The amendment provoked a moment of drama in an otherwise long day of voting in the Senate where Democratic leaders scrambled to find the votes to kill the amendment, which scores some political points to those who have rallied against the estate tax for years.

White House pulls trigger early on budget praise

G20/As the U.S. House of Representatives and Senate drew closer to wrapping up votes on their version of the fiscal 2010 budget, President Barack Obama’s staff appeared to pull the trigger a bit hastily on his congratulatory statements praising the Senate vote.

At 7:50 p.m. EDT, about 40 minutes after the House of Representatives approved its budget plan that trims Obama’s $3.55 trillion budget proposal, the White House issued a statement from Obama praising the vote as “another step toward rebuilding our struggling economy.”

But appended to the bottom was another statement from Obama — who probably was asleep since he’s in London — that looked like the statement the White House planned to issue after the Senate votes on its own budget plan:

Tell us what you really think Senator Grassley

WASHINGTON – How outraged can they be?

U.S. lawmakers are clearly outraged by the $165 million in bonuses being paid to executives at bailed-out insurer American International Group. For the last two days, they’ve been talking about it in press releases,  at news conference and in speeches on the floor of the Senate and House.

But no one says it more colorfully and more bluntly than Republican Senator Chuck Grassley — so far.

grassley“From my standpoint, it’s irresponsible for corporations to give bonuses, at this time, when they are so sucking the tit of the taxpayer,” Grassley said at a news conference on Tuesday.

Senators escape being pinned down on bill full of earmarks

FINANCIAL/Much has been made in Washington over the last week in the U.S. Senate about which Democrats and Republicans would vote for the $410 billion bill to fund government operations because it includes thousands of lawmakers’ pet projects.

Some senators like Republican John McCain have excoriated the expenditures, roughly $7.7 billion according to a count by the independent group Taxpayers for Common Sense, as unnecessary spending or destined for projects that should have been properly vetted through regular congressional review.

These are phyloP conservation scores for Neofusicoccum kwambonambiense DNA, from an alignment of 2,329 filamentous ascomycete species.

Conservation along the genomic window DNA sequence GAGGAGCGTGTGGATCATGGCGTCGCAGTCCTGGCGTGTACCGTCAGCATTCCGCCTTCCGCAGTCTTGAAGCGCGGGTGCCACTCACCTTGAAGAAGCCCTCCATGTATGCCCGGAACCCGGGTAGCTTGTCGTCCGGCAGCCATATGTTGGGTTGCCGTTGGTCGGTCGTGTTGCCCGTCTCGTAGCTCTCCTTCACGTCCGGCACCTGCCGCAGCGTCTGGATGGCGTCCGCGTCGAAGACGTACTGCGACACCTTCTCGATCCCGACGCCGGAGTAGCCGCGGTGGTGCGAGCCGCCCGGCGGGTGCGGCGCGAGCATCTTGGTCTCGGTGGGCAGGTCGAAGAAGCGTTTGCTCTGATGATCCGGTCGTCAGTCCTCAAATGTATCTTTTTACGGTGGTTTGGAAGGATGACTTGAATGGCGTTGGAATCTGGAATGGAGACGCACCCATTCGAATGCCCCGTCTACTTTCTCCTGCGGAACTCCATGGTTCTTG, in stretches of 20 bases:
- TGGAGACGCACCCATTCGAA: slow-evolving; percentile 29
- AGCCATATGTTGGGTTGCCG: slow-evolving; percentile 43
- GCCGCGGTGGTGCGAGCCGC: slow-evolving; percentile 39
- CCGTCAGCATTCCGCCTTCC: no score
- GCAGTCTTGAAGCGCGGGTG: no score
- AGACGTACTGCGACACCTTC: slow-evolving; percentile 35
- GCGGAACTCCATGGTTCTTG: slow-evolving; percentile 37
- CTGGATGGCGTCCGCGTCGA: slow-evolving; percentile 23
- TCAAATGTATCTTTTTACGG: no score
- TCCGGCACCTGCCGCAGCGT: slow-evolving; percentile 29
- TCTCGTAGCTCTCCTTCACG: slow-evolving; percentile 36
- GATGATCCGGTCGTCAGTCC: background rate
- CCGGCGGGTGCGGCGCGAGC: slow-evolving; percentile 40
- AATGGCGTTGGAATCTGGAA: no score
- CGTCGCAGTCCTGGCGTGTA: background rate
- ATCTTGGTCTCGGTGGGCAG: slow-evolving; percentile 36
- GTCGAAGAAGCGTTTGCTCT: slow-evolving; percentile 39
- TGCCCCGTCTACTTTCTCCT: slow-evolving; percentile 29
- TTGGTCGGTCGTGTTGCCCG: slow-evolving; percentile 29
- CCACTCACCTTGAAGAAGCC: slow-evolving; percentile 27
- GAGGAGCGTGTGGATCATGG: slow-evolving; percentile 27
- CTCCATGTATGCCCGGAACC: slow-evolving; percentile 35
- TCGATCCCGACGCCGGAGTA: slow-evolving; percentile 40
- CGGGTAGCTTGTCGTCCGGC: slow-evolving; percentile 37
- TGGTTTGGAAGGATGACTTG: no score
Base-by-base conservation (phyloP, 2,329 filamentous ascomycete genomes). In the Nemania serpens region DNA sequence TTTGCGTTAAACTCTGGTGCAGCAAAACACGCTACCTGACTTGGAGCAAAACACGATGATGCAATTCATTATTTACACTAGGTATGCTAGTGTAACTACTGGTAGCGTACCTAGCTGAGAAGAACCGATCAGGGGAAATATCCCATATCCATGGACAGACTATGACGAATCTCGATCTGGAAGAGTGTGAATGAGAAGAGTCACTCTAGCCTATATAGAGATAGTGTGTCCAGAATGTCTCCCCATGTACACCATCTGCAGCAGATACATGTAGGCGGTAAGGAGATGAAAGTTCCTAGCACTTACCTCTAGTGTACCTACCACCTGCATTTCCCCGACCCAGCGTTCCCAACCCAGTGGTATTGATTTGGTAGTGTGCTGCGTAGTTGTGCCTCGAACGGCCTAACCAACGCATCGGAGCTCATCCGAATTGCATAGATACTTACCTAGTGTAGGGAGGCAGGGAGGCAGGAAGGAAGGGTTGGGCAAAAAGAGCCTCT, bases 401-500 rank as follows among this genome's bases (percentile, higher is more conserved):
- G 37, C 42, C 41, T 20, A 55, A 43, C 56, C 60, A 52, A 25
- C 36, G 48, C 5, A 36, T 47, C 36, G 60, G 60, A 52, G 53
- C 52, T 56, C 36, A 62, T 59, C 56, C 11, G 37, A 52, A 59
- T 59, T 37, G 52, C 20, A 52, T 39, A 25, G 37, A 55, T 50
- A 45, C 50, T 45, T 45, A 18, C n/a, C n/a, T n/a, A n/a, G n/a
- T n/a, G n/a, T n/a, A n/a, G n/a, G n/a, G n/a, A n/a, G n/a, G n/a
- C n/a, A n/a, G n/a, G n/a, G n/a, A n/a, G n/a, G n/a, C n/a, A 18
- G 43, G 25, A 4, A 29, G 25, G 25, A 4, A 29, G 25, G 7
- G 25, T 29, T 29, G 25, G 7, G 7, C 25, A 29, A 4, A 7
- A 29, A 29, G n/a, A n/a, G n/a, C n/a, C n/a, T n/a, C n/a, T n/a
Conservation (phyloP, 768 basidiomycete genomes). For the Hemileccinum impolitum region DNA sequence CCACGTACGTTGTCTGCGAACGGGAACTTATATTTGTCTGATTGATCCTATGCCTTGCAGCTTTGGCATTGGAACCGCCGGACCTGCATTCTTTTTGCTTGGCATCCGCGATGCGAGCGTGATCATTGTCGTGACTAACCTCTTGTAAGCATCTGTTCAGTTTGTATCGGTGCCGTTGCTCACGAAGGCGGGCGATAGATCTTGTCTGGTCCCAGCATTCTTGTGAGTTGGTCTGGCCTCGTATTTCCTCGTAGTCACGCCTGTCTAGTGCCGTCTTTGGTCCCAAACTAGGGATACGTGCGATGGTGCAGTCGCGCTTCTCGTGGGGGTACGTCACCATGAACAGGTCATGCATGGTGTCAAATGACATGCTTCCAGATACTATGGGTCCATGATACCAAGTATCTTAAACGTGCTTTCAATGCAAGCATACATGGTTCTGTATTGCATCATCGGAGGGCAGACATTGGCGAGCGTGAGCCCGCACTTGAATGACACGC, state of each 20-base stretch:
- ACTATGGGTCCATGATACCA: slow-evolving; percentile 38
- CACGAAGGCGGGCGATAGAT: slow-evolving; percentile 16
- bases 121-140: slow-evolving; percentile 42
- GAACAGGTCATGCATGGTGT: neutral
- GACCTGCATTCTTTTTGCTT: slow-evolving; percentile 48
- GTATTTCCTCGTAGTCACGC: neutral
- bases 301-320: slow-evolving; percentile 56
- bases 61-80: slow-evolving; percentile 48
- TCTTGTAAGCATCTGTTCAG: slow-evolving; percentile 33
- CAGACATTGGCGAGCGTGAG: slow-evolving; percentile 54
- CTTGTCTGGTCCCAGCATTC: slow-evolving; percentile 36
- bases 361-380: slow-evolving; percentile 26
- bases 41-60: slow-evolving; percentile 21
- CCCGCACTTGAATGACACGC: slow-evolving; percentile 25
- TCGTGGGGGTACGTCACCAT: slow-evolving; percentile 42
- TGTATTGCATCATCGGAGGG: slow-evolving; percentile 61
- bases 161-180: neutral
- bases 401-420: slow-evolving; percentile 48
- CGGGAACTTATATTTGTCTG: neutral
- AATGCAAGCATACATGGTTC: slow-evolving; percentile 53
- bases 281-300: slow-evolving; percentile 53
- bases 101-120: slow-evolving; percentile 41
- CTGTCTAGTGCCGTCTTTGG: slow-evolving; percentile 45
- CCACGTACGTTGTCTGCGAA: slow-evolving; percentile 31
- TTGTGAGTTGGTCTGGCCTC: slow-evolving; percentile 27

Others like Democratic Senator Tom Harkin have defended their projects, arguing that they have worthy goals or are needed to address a problem.

The First Draft: From education to Bernanke to borders

Topic of the day for the White House: education. OBAMA/

President Barack Obama is unveiling his plans to reform the U.S. education system, which has one of the worst high school dropout rates in the industrialized world.

USA/But while Obama’s education reform plans drew applause on the campaign trail, he might face tough competition for airtime as he is talking at 0945 EDT — roughly the same time as U.S. Federal Reserve Chairman Ben Bernanke speaks about financial reform.

In his speech to the Council of Foreign Relations, Bernanke said governments needed to take forceful and sometimes coordinated action to heal markets and said sustainable economic recovery was out of reach until the financial system is stabilized.

He’s In…

For everyone wondering whether John McCain would run for re-election to the U.S. Senate after that grueling presidential campaign — wonder no more.

 He’s in.  And he’s asking for help.

The Arizona Republican sent an email to supporters on Tuesday, making clear his intention to defend his Senate seat in 2010.

 ”The magnitude of the financial crisis that many American families are facing makes it clear to me that I want to continue to serve our country in the Senate,” McCain wrote.